SOC 101 – SEC 003
2013 April 04
Health: Abortion versus Adoption
Adoption should be stressed as an alternative to pregnant women that are considering abortion, and should go as far as to grant benefits to someone that wants to adopt. Murder, gruesome death, blameless, young infant; these terms do not belong together, but sadly, every twenty-two seconds, a baby dies from abortion (Just). The Roe v. Wade decision in 1973 legalized that a woman, along with her doctor, could choose abortion in earlier months of pregnancy without restriction, and with limitations in later months. Unexpected pregnancies commonly end in a termination of life. Scared and confused, new mothers assume that an abortion is the only option. Women, who are considering abortion for personal reasons, should instead choose adoption. Adoption is the second choice, as well as the better choice. Facing an unplanned pregnancy can be very difficult and scary, and deciding what to do will be even harder. While you may feel totally alone at this time, know that you aren't. According to the March of Dimes, nearly sixty percent of pregnancies in the United States are unplanned. That is to say, millions of women have been in your shoes. Keeping perspective at this time is critical. The most important thing to remember is that you have a choice, every woman does. There are three main paths: parenting, abortion or adoption. Parenting, abortion and adoption all have a different cost whether if its money or emotions, there's always a price to pay. There is no cost to you if you choose adoption. In fact, pregnancy-related expenses are paid for by the adoptive family, which often include medical care and living expenses. Examples may include: rent, utilities, maternity clothing, food, prenatal vitamins and any other medical expenses not covered by your insurance or Medicaid. You will be able to speak with your adoption specialist about your specific needs. Abortion is an expensive process, in which there may be different procedures depending on how far along you are. Depending on how far along you are in the pregnancy, the cost will range from $500-$2,000 for an abortion. There may also be additional charges for ultrasound, the "morning-after" pill, birth control and further medical treatment, should an infection should occur. Parenting is the most expensive option.
Total cost to parent a child ranges from $1,000-$2,000 monthly. This estimate may include but is not limited to: diapers, baby bottles, formula, clothing, car seat, day care, first aid supplies, blankets, crib or bassinet, and hygiene products. A parent must also budget for shelter, food, transportation, and utilities to raise their child. (American Adoptions. “Adoption vs. Abortion vs. Parenting”. America's Adoption Agency. 05 May 2012. 10 Feb. 2012. Web) There are very few similarities between abortion and adoption. You can pursue earlier goals. You can live independently. You will not have to parent prematurely. You will avoid being forced into a hasty marriage or a relationship. If you are a teenager, you can resume your youthful lifestyle. There are no similarities between parenting and abortion. One important similarity between adoption and parenting is that you can give life to your child and watch your child grow up. Now here are some differences between the two: With adoption your pregnancy ends with giving life, with abortion your pregnancy ends with death. When you do an adoption you can feel good and positive about your choice, when you have an abortion you may feel guilt and shame about your choice. Adoption: you will remember giving birth, abortion: you will remember taking a life. With adoption you will have plenty of time to plan you and your baby's future, while on the other hand abortion is final; you can't go back on your decision. When giving up for adoption you can hold, name, and love your baby, when getting an abortion you will...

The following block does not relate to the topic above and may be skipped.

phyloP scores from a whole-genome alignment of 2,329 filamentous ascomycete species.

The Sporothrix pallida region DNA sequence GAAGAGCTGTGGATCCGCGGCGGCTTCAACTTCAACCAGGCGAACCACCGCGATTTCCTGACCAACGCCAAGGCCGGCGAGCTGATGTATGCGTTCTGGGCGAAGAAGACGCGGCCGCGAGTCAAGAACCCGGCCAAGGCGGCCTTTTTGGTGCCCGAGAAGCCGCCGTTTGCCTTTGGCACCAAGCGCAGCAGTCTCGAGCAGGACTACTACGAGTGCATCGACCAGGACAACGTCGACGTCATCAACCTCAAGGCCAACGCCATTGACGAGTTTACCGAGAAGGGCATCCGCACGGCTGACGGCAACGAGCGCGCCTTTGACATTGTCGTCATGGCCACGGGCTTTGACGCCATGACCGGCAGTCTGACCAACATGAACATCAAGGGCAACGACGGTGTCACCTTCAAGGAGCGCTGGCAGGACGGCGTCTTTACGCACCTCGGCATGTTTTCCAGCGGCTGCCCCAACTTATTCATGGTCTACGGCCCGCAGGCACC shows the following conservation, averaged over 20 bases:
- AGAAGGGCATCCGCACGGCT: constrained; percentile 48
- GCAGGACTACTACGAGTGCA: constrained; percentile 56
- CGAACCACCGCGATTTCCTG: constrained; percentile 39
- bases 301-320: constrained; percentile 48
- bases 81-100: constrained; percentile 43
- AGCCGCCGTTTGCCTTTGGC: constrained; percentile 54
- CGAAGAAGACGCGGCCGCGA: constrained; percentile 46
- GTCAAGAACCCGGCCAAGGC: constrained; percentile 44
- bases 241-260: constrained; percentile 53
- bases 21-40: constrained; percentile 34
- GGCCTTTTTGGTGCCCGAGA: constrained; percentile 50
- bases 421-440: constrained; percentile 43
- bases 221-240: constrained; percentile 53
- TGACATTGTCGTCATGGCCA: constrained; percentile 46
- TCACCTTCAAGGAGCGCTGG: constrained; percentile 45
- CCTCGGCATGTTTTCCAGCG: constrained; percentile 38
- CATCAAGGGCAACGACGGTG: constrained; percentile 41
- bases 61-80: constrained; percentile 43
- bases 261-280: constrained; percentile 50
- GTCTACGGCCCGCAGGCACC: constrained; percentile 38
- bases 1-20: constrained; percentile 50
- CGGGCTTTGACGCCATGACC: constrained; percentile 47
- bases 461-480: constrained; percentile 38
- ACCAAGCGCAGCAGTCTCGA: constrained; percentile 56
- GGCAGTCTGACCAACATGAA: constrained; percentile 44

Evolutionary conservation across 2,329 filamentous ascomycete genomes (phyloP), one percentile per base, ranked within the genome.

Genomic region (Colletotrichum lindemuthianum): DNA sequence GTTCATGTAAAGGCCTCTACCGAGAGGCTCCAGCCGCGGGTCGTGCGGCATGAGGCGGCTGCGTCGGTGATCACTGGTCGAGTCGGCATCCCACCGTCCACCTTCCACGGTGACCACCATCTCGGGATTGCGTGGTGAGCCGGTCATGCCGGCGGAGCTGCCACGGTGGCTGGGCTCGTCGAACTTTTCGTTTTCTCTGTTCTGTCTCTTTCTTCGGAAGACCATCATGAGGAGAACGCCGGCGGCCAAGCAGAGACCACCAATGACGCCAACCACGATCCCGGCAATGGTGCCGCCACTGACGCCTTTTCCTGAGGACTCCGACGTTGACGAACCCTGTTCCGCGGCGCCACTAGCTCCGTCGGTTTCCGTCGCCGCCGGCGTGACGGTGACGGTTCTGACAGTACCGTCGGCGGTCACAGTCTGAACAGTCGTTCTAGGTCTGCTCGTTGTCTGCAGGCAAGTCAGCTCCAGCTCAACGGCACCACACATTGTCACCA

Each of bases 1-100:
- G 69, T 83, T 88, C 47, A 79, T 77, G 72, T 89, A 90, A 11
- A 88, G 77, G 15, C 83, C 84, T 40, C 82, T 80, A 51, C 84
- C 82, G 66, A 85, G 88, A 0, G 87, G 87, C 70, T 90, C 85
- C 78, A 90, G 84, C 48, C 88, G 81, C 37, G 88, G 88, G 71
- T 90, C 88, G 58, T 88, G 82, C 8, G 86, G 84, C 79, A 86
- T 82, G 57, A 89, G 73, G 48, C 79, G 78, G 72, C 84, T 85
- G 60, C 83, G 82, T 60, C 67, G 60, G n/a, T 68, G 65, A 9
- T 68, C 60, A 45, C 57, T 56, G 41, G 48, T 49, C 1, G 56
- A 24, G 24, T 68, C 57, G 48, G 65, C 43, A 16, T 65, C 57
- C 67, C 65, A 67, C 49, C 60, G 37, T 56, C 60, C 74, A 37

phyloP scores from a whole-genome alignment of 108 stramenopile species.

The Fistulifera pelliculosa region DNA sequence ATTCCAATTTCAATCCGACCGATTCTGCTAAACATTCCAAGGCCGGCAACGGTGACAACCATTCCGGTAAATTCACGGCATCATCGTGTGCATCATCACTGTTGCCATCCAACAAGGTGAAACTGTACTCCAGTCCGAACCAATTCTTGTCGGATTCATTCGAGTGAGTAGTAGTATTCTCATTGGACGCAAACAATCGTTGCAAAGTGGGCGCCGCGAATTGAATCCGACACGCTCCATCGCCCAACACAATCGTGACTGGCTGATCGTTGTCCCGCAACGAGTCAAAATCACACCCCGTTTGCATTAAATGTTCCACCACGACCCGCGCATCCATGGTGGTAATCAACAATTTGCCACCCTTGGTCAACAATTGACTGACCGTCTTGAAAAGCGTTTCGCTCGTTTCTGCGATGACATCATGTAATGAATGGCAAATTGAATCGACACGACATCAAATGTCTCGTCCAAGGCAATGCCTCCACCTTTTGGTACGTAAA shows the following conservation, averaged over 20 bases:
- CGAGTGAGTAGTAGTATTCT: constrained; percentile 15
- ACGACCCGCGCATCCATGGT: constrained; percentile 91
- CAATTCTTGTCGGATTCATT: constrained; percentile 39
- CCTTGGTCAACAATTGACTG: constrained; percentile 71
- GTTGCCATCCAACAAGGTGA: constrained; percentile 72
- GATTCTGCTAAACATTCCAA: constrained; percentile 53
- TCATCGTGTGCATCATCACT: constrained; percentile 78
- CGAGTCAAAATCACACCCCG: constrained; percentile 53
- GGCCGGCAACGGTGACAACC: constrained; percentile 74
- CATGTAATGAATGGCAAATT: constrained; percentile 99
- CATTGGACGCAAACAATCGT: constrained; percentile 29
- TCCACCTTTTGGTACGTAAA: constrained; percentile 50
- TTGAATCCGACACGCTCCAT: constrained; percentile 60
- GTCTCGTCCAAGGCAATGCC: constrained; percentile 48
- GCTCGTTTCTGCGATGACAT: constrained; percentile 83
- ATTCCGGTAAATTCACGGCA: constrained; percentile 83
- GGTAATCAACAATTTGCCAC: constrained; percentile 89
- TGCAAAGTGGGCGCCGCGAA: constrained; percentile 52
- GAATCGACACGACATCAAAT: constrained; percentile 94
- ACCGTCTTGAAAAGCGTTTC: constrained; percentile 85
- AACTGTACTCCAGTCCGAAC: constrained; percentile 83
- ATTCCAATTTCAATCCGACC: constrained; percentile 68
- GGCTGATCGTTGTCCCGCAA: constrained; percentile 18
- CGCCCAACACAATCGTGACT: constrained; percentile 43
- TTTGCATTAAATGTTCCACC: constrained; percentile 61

Cited: "Adoption vs. Abortion." Pregnacy Questions. Pregnancy Decision Health Center, 2005. Web. 06 May 2012. <http://www.pregnancyquestions.org/adoption/adoption-vs-abortion.html>.
"American Adoptions -- America 's Adoption Agency." American Adoptions. America 's Adoptions Agency, 10 Feb. 2012. Web. 06 May 2012. <http://www.americanadoptions.com/>.
Carol Ann. "Personal Adoption Story." Pregnant. American Adoptions, 05 Dec. 2007. Web. 06 May 2012. <http://www.americanadoptions.com/pregnant/story_view/testimonial_id/152>.
Dudley, Susan. "Teenage Women, Abortion, and the Law." About Abortion. National Abortion Federation, 2003. Web. 06 May 2012. <http://www.prochoice.org/about_abortion/facts/teenage_women.html>.
"Fetal Development." Pregnancy. Pregnancy.org, 2001. Web. 06 May 2012. <http://www.pregnancy.org/pregnancy/fetaldevelopment1.php>.
Frisch, Laurie. "Adoption vs. Abortion: The Myths Debunked." Adoption vs. Abortion Speech and Debate Ideas. First Mothers Action, 19 Apr. 2004. Web. 06 May 2012. <http://www.exiledmothers.com/adoption_facts/adoption_vs_abortion.html>.
Holy Bible: The New King James Version, Containing the Old and New Testaments. Nashville: T. Nelson, 1982. Print.
"Just the Facts." Should Abortion Be Legal in This Country? Dayton Right to Life Society. Web. 06 May 2012. <http://www.alliance4lifemin.org/categorized_articles/abortion/just_facts_abortion>.
Montgomery-Gair, Dana. "Pro 's and Con 's of Adoption vs Abortion." HubPages. HubPages Inc., 2009. Web. 06 May 2012. <http://dana825.hubpages.com/hub/Pros-and-Cons-of-Adoption-vs-Abortion>.
Robinson, Bruce A. "Abortion Access: All Sides of the Issue." Abortion Access: All Points of View. Religious Tolerance, 19 Sept. 2007. Web. 07 May 2012. <http://www.religioustolerance.org/abortion.htm>.
Please join StudyMode to read the full document